Is Pakistan ‘code-word’ for Muslims, Mr Shah?

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There is something too clever-by-half about BJP president Amit Shah’s striking comment that “cracker will be burst in celebration in Pakistan” if BJP “by any chance” loses in Bihar.

(Photo courtesy: PTI)

(Photo courtesy: PTI)

At a very basic level, by directly equating the nation with BJP, the party seems to be indicating that somehow a vote against it may be unpatriotic. It is, of course, absurd for any one party to be the sole custodian of ‘Indian-hood’ but this is not new for a ruling party in Delhi. Insinuating that a vote against it may be a vote against the nation is a trick straight out the standard Congress play-book of old.

The Congress campaign of 1984, for example, played darkly on fears of Sikh extremism with imagery of barbed wires and terrorism. It broadly argued that only the Congress lay between India and total anarchy. Earlier, in the 1960s, Congress campaign posters often directly equated a vote for Congress with a direct vote for democracy and for India.

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The real problem with the ‘crackers in Pakistan’ metaphor is that it can all too easily be interpreted by some as code for crackers among the ‘Muslims’. In an election that has seen a great deal of communal rhetoric, opposition parties JD (U), RJD and Congress have already accused Mr Shah of polarizing the electorate.

Mr Shah’s comment avoids mentioning the M-word at all but still conjures up for many the standard imagery of the 1980s and 90s when crackers and Pakistan flags in some Muslim areas after frequent Pakistani cricketing triumphs over India often led to flare-ups.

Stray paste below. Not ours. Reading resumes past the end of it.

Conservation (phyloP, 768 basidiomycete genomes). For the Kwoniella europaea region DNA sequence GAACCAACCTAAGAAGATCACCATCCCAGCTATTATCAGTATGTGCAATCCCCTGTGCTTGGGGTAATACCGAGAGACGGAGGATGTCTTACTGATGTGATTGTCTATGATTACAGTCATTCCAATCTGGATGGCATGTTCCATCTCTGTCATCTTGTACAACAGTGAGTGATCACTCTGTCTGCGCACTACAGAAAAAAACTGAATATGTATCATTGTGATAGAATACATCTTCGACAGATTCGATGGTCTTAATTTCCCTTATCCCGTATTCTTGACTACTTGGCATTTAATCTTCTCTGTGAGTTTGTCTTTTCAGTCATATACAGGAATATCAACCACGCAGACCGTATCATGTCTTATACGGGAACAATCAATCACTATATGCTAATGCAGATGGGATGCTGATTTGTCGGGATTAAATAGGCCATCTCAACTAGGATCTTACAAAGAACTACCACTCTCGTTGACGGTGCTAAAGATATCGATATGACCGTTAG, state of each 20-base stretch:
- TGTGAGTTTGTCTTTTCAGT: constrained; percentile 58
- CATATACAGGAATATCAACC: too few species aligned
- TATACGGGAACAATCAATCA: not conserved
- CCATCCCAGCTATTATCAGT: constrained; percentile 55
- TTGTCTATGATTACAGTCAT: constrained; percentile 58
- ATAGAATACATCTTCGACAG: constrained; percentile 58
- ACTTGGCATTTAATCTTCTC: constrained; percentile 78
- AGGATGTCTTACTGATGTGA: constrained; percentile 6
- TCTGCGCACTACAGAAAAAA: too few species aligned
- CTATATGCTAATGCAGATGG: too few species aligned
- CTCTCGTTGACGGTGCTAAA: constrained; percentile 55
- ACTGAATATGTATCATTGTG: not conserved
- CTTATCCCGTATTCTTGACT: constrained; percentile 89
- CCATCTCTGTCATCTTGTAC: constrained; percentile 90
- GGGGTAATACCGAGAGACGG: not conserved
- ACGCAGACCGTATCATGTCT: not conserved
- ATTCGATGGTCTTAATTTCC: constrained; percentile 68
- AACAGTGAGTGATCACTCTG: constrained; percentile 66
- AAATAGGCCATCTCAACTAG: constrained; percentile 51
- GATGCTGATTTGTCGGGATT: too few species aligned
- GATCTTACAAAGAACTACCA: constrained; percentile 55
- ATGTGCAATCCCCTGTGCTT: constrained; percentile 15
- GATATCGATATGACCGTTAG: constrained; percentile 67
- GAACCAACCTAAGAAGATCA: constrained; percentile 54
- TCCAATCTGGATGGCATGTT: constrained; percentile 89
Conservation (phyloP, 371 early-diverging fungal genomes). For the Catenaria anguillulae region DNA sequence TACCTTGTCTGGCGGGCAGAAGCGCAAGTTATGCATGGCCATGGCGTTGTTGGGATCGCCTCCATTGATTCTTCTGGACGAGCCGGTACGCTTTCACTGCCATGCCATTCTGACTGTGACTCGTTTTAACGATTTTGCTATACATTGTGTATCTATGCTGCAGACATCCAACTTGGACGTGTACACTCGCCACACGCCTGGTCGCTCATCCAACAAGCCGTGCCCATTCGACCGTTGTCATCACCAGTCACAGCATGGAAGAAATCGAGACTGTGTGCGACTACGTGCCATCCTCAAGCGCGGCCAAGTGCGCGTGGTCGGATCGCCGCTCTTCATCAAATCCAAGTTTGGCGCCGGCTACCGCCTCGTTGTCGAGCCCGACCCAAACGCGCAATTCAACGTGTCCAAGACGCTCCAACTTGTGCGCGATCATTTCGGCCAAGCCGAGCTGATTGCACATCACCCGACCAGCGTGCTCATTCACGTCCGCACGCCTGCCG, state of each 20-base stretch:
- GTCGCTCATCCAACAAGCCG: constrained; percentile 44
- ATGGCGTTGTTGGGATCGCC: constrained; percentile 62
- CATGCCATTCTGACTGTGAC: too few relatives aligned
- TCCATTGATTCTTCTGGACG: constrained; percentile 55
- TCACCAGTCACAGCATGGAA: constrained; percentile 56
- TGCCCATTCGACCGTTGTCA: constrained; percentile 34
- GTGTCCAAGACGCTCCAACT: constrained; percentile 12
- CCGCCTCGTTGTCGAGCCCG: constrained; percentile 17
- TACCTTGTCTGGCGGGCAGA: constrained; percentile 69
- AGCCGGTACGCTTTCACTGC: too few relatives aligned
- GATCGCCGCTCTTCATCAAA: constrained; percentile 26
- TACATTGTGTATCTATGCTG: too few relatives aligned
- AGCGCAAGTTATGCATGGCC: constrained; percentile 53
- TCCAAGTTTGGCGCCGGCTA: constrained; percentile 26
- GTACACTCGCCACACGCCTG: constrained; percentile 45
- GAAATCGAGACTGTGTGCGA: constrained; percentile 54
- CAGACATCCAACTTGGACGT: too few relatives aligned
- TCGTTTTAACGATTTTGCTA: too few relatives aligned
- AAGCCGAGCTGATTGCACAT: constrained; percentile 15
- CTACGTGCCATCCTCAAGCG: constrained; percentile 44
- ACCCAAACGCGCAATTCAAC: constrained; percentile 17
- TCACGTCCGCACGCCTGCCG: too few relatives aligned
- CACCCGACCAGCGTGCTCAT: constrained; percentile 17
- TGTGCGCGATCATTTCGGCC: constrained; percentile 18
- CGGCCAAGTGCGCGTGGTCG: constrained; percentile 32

Equating ‘Muslim-area’ with Pakistan is a standard trope among many in the right-wing. In Ahmedabad, for example, during the 2002 riots when many previously-mixed localities got physically segregated into ‘Muslim’ and ‘Hindu’ areas, the dividing line in street-parlance was often called “the border” and the “other side” termed “Pakistan”.

Pakistan, and everything-Pakistani, is loaded currency in India. Narendra Modi himself made it a point during the 2002 Gujarat poll campaign of repeatedly referring to Pakistani President Pervez Musharraf as “Miyan Musharraf” when talking in public meetings of his resolve to fight Pakistani terrorists. BJP even published advertisements asking people to choose between “Modi and Musharraf.” (Hate speech).

It is important to stress that it doesn’t matter whether Amit Shah actually might have meant ‘Muslim’ when he said ‘Pakistan’. He wording in the election rally at Raxaul was precise. All commentary on its phraseology is of course only speculation.
What matters though is how Amit Shah’s message is interpreted by its recipients. Signaling matters in politics and among the converted, certain words in certain contexts have always had a loaded meaning.

Either way, the die is cast and we will know the results on 8 November when Bihar’s votes are counted.





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